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Apple's New Journal App: Simplicity or Over-Simplification?

A small step into the world of digital journaling

With the launch of iOS 17 came a flurry of new features and apps, one of the Apps that had me sit up and take notice was Apple's Journal. That came Three months post-launch in December with iOS 17.2. Since then, I've spent some time with the new Journal App, and here's my take on this fresh addition to the Apple ecosystem.

At first glance, the Journal App's interface is strikingly minimalistic. The homepage presents just two options: a filter button to sift through entries (categorized as All Entries, Photos, Places, and Bookmarks) and a button to create a new entry. The rest of the screen is a card view of your journal entries. This simplicity, however, borders on being underwhelming, especially when compared to more feature-rich journaling apps.

The Highlight: Smart Recommendations

Where the app shines is in its recommendation system. The 'Recommended' section offers personalized prompts based on your photos, locations, workouts, and even photo memory highlights. These prompts are thought-provoking and varied, ranging from creative nudges like "When was the last time you created something that inspired you?" to reflective questions such as "Think of a song that captures a memorable time in your life."

The 'Recent' section, while less dynamic, still provides a useful recap of recent activities like workouts, photos, and music you've listened to, albeit without the photo memories or reflective prompts found in the Recommended section.

Creating a journal entry is straightforward, whether you start with a recommendation or from scratch. The app allows for entries with current or custom dates. However, the recommendations are not date-specific, which feels like a missed opportunity for contextual journaling.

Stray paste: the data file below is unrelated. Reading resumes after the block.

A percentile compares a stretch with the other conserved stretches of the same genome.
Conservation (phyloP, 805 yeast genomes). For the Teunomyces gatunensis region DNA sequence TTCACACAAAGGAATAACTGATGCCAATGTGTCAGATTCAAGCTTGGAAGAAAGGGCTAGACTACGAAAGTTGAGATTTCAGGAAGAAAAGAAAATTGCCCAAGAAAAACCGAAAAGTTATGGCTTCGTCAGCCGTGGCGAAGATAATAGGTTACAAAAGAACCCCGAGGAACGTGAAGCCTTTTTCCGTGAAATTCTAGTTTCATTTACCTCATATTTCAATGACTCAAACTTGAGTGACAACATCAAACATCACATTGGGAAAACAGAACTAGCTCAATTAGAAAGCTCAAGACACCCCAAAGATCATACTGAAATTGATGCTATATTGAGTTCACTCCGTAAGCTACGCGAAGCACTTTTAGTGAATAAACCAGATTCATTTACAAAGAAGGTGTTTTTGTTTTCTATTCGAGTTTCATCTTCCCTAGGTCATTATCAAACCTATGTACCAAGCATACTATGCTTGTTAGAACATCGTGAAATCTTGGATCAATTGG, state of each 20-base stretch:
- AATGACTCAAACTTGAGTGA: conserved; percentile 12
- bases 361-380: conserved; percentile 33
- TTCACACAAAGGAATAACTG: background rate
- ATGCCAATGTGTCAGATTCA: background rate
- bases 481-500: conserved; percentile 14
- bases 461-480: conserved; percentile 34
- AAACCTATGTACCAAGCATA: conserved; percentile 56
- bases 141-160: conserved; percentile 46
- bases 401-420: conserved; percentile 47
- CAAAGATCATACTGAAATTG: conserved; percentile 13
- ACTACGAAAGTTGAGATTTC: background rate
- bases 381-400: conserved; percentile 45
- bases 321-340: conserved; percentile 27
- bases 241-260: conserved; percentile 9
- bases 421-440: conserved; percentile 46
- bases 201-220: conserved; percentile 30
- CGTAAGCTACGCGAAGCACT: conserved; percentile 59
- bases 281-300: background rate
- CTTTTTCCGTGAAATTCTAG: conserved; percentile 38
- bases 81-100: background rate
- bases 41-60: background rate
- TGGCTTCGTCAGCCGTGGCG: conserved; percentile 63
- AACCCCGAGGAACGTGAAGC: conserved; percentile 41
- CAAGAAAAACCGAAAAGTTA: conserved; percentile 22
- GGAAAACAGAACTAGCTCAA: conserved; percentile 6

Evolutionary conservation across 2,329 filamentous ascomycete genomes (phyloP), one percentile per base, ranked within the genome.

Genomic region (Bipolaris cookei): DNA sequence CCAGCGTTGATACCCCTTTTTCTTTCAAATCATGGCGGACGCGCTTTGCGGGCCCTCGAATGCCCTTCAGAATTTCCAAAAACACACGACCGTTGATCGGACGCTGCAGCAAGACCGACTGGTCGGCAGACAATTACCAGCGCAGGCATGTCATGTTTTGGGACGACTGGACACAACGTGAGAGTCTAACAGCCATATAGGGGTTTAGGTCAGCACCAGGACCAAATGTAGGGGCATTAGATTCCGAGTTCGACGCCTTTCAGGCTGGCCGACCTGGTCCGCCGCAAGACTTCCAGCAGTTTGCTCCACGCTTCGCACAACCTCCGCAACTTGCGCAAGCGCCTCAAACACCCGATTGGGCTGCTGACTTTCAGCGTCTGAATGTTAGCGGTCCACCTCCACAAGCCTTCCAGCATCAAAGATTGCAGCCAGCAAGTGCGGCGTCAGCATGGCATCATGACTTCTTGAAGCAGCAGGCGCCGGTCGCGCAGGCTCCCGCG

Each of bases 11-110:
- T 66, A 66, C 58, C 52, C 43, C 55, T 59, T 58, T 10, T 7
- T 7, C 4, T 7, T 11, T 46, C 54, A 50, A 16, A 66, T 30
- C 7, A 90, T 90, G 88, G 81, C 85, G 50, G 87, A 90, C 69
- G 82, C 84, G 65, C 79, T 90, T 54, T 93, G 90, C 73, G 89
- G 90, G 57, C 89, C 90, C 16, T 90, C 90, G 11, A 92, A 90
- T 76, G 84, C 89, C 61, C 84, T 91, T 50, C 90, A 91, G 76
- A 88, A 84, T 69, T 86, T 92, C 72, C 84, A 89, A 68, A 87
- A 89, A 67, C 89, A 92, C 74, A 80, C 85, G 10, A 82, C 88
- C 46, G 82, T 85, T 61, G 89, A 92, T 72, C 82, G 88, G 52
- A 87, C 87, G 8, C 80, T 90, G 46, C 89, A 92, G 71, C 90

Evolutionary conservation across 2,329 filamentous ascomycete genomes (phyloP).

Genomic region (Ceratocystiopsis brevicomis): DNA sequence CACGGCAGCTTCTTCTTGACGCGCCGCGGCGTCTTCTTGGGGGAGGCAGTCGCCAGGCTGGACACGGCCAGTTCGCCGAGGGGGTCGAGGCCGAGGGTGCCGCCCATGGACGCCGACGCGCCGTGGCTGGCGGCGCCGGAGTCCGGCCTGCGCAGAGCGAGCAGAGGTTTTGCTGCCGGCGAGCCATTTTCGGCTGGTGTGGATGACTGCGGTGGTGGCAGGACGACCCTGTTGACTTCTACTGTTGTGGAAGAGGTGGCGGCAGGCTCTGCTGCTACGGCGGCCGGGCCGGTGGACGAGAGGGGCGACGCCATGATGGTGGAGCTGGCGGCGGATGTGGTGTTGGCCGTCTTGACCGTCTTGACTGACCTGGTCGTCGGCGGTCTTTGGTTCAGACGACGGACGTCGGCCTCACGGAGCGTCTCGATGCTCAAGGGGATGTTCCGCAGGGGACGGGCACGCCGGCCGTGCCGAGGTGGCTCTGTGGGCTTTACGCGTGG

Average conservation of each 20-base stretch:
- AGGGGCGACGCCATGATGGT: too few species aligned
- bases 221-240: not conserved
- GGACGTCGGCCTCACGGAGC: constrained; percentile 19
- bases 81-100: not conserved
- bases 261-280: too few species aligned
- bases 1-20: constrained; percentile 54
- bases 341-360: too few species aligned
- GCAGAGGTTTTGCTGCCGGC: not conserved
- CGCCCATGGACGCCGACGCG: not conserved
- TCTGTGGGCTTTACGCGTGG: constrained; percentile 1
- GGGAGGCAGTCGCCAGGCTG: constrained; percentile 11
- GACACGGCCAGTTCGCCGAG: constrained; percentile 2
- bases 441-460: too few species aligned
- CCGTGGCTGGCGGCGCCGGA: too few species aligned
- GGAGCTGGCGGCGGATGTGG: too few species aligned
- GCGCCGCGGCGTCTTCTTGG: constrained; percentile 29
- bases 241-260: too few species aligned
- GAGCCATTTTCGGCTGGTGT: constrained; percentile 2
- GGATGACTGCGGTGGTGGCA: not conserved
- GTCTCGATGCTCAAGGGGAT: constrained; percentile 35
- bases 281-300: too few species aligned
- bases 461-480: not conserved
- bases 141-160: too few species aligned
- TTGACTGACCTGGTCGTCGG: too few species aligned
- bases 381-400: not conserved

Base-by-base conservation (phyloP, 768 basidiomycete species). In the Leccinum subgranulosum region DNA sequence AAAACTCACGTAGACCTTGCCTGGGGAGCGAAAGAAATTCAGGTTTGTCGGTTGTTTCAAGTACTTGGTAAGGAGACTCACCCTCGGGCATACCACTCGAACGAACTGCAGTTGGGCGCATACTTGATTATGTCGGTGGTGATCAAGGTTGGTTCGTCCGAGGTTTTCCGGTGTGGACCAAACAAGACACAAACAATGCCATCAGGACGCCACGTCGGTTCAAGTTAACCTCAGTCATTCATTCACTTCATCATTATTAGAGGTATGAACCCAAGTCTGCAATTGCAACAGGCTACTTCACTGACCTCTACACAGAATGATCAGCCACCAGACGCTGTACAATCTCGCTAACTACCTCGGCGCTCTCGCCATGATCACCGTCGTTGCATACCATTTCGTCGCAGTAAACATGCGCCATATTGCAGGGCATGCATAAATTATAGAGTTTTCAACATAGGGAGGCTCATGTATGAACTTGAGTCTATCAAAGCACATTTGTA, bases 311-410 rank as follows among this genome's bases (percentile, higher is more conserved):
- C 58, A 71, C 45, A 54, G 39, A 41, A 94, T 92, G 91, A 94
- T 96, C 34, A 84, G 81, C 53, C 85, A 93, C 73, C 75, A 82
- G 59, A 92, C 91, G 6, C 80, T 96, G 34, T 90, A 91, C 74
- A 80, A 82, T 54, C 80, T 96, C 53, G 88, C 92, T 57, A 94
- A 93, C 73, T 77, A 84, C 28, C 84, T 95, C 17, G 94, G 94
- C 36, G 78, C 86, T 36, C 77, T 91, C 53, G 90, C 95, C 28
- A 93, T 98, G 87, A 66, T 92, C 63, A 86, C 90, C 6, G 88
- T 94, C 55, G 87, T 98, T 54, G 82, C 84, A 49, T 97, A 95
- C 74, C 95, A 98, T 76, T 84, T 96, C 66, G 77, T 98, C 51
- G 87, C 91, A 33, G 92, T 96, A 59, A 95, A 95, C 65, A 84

You can enrich your entries with photos from your library, new pictures (up to 13 images), audio recordings, and locations. Surprisingly, you can't directly add music, people you've connected with, or workout details to your entries; these are only accessible through the recommendations.

When stacked against established journaling apps like Daylio and DayOne, Apple's Journal App feels rudimentary. Both competitors have integrated Apple's Journaling Suggestions API, offering richer features like health stats alongside journal entries.

Looking forward, here's what I hope to see in future updates:

  1. Calendar View: A more organized way to navigate entries.

  2. Gallery View: A beautiful visual way to navigate my journal.

  3. Monthly Sections: To avoid endless scrolling and provide a better overview.

  4. Health Feature Integration: Direct access to health data like sleep, steps, and workouts would be a significant enhancement.

  5. Journal Entry Section: The Journal Entry should open on a separate page instead of the main timeline.

  6. Smart Recommendations: Date-specific recommendations that show up when using a custom date.

  7. Stats: At least some simple stats which let me look at how long I've journaled.

  8. Lookback: Surface relevant entries from time to time for me to reminisce.

Apple's Journal App, in its current iteration, is a step into the world of digital journaling but not a leap. Its recommendation engine is a standout feature, providing thoughtful prompts to kickstart journaling sessions. However, the app's simplicity and lack of advanced features leave much to be desired, especially for seasoned journal keepers. As we look towards iOS 18, one can only hope that Apple takes note of these shortcomings and transforms this barebones offering into a more robust tool for capturing life's moments.

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